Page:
IN THE HIGH COURT OF LESOTHO
In the Application of :
'MAKHIBA MOTSEKI Applicant
'MAMOTSEKI MOTSEKI 1st Respondent
RAPAULINA MOTSEKI 2nd. Respondent
TSOENE MOTSEKI 3rd Respondent
Delivered by the Acting Mr. Justice M.L. Lehohla on the 6th day of April, 1988.
A rule nisi was issued on 30th March 1988 at the instance of applicant who sought an interim order from this Court forbidding respondents
to make burial preparations for the deceased 'Mathaane Motseki; and
to make misleading announcements as to the date of the deceased's burial, pending the determination of this application.
Respondents' answering papers were filed on the return date i.e. 5th April, 1988 whereupon by consent between the parties' respective counsel the return date was extended to April 6th in order to enable applicant to study the respondents' papers and reply thereto if necessary.
Applicant avers in her founding papers that the deceased 'Mathaane Motseki is her mother-in-law in that applicant's late husband Thaane who was married to her by Sesotho Custom on 17th March 1969 was the only son of 'Mathaane. Applicant avers further that nine cattle were paid as bohali in respect of her
marriage which subsisted till Thaene's death in 1983. Out of this marriage five children were born the eldest a boy Refuoe was bom on 5th February, 1970.
Applicant has not filed any documentary proof of her marriage to Thaane nor has she by affidavit brought forth any witness in support of her allegation. She admits that first respondent was married to Thaane also by Sesotho Custom but avers that the deceased Thaane told her during his life time that he and 1st respondent had had their marriage terminated.
The 1st respondent denies all these allegations in so far as they tend to show that the marriage between her and Thaane terminated before Thaane's death. She further swears that applicant and Thaane became lovers only in 1976. She states that as a result of the love affair between Thaane and applicant Thaane left 1st respondent's joint home and lived in adultery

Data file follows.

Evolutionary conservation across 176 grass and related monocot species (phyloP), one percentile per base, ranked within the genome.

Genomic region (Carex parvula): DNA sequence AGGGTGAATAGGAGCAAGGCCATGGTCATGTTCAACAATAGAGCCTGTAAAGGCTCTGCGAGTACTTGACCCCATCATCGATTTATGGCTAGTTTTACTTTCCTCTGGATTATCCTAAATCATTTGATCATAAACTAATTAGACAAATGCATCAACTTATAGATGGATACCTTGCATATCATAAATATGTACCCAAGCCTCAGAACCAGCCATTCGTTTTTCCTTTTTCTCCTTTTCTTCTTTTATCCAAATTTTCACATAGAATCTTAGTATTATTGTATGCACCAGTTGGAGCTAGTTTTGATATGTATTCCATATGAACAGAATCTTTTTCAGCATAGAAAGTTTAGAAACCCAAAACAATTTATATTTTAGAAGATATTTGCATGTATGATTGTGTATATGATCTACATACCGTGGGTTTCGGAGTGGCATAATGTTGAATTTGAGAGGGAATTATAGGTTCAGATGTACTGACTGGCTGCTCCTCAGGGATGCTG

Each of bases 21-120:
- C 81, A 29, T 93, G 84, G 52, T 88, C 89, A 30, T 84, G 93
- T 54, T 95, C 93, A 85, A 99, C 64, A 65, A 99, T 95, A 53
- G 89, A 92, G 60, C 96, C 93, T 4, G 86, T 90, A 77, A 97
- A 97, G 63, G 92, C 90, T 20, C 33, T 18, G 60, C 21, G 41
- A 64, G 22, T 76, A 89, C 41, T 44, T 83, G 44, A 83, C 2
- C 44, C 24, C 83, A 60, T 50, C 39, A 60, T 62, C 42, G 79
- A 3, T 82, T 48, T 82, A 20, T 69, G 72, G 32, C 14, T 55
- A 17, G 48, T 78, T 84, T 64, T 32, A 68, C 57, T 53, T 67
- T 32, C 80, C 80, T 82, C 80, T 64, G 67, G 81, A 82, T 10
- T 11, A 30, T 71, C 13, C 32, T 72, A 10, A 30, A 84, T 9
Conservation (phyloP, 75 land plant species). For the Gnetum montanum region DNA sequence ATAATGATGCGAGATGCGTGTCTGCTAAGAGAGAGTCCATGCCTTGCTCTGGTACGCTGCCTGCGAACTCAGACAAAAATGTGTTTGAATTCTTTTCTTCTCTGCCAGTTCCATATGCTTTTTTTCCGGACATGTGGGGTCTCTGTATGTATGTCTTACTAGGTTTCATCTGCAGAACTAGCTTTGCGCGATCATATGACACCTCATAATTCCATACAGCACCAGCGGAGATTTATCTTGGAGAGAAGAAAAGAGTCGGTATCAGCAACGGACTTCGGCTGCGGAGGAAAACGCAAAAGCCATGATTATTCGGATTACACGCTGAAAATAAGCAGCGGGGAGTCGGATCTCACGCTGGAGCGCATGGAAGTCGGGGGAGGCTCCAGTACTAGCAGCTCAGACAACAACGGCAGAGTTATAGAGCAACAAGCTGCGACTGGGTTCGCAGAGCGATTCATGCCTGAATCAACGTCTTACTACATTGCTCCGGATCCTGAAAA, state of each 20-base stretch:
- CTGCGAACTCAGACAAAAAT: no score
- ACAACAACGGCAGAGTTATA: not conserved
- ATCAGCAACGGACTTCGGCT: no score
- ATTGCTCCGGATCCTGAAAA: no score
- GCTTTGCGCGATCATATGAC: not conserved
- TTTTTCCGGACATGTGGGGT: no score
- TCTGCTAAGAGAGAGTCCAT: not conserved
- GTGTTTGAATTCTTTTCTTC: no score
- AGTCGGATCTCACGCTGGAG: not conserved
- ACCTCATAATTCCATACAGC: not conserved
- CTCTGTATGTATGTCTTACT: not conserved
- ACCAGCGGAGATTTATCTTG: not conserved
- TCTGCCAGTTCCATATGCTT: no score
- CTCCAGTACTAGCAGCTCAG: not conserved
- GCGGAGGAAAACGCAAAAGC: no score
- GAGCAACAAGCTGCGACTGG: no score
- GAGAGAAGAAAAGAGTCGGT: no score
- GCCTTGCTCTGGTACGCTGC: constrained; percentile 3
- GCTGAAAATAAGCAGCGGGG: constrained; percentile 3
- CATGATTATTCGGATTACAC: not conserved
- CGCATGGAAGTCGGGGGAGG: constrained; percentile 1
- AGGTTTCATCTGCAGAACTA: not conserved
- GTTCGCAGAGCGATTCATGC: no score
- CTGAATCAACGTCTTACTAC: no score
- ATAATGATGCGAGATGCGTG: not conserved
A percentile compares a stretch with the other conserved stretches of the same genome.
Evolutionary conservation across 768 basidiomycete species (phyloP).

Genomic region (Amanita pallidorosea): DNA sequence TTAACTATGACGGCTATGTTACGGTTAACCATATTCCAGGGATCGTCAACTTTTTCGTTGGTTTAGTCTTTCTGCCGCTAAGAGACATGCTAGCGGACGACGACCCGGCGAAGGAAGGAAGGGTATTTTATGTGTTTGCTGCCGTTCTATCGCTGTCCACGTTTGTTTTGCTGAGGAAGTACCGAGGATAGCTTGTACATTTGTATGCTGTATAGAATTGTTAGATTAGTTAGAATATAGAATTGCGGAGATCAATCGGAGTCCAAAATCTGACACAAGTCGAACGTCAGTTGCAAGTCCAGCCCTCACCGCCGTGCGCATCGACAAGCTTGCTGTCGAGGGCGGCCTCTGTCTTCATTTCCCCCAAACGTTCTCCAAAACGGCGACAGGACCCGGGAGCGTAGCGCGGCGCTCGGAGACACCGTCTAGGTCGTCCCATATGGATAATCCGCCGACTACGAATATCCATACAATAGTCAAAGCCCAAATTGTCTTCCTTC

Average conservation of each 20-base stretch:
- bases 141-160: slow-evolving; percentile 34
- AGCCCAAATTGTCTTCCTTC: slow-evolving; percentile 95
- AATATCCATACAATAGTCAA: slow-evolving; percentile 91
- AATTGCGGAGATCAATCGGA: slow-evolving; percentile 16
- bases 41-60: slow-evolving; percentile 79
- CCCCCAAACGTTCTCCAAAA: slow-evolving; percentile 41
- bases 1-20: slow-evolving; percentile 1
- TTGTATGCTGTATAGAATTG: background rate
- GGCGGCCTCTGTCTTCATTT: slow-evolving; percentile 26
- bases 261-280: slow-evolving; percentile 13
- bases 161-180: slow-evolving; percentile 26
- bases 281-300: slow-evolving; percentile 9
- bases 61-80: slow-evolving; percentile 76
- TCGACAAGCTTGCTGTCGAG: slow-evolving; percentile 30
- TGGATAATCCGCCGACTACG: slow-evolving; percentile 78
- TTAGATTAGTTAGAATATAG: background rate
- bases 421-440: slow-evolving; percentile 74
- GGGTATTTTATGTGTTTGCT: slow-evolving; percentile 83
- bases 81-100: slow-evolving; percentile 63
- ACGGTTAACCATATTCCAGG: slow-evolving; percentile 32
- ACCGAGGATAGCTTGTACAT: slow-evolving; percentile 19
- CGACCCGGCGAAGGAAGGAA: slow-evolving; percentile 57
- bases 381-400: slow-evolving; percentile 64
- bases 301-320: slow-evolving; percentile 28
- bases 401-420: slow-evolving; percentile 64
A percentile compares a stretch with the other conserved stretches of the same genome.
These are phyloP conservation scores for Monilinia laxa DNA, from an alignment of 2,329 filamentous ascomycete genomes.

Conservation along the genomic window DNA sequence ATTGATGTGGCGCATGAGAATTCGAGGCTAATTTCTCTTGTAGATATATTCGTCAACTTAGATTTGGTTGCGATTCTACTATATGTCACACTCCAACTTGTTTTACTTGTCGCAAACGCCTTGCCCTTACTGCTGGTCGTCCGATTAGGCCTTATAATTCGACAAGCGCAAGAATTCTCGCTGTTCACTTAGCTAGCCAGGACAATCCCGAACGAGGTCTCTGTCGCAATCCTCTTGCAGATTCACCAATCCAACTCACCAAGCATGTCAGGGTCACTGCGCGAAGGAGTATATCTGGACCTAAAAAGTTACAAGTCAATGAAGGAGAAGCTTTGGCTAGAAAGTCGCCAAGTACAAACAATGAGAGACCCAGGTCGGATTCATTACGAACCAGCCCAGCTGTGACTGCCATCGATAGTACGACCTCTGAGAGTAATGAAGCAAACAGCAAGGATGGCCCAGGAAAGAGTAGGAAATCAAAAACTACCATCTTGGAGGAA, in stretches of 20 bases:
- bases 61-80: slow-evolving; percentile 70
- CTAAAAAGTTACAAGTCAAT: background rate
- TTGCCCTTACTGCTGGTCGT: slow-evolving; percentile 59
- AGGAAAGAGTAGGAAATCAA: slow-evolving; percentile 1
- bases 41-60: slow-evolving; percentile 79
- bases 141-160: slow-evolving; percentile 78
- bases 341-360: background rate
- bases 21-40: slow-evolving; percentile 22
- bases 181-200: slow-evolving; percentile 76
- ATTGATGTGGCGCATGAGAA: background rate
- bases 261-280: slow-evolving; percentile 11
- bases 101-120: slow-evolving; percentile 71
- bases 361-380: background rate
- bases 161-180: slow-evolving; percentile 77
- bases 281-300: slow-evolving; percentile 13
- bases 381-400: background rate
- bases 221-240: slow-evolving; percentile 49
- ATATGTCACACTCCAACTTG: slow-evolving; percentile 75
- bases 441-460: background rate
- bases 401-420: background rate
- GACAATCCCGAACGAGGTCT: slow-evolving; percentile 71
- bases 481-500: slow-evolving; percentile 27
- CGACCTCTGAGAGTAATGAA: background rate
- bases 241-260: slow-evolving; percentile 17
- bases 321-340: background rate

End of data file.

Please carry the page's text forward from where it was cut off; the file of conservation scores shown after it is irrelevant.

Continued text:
with applicant at Maseru West. She denies that applicant was at all married to Thaane and avers that applicant was merely Thaane's concubine.
First respondent has attached annexure "B" to her answering papers which' consists of two bewyses showing that between 20th and 27th October 1969 some three beasts and a horse were paid as bohali by one Pati Motseki in respect of one Lejone Lehoke's daughter's marriage to Pati's son. "However 1st respondent does not say when she got married to Thaane. But it is not necessary to go into that because applicant implicitly conceded that 1st respondent married Thaane before she herself did so.
In an attempt to show that there was marriage between her and the late Thaane applicant indicated that they set up home at Lower Seoli and Thaane's father the late Pati Motseki came to live with the two there. The deceased 'Mathaane Motseki only came to visit them otherwise applicant and Thaane provided for all 'Mathaane's needs. As further proof of her marriage to 'Mathaane's son applicant avers that when she learnt
that 'Mathaane could no longer afford to live on her own she took the trouble to employ a nurse 'Matsepang Selibo to look after 'Mathaane from the beginning of February 1988 until 19th March 1988 i.e. three days after 'Mathaane's death when Chieftainess 'Mamotheo Mokhameleli of Qeme at the instance of 2nd respondent came to expel her from 'Mathaane'.s household at Qeme the previous' day.
It is common cause that 'Mathaane died at Queen Elizabeth 11 Hospital Maseru on 16th March 1988. It is not denied that applicant through her resources employed 'Matsepang for purposes of looking after 'Mathaane in her failing health and during the late sun set of her life.
Respondents set great store by the fact that neither the applicant nor any of her witnesses mentioned that it was 2nd respondent who came to collect and convey 'Mathaane to the Hospital on 15th March when her illness took a turn for the worse.
Applicant has tried to show that she indeed was married to Thaane because she and he lived together. But it is a well known principle of law that not cohabitation but consent constitutes marriage. She further avers in paragraph 17 of her founding affidavit that
"I do not believe this woman (meaning 1st respondent) was still married to my late husband and I verily believe that she has been produced by 2nd and 3rd respondents to frustrate my endeavours to have the late 'Mathaane Motseki buried in Lower Seoli according to her wishes."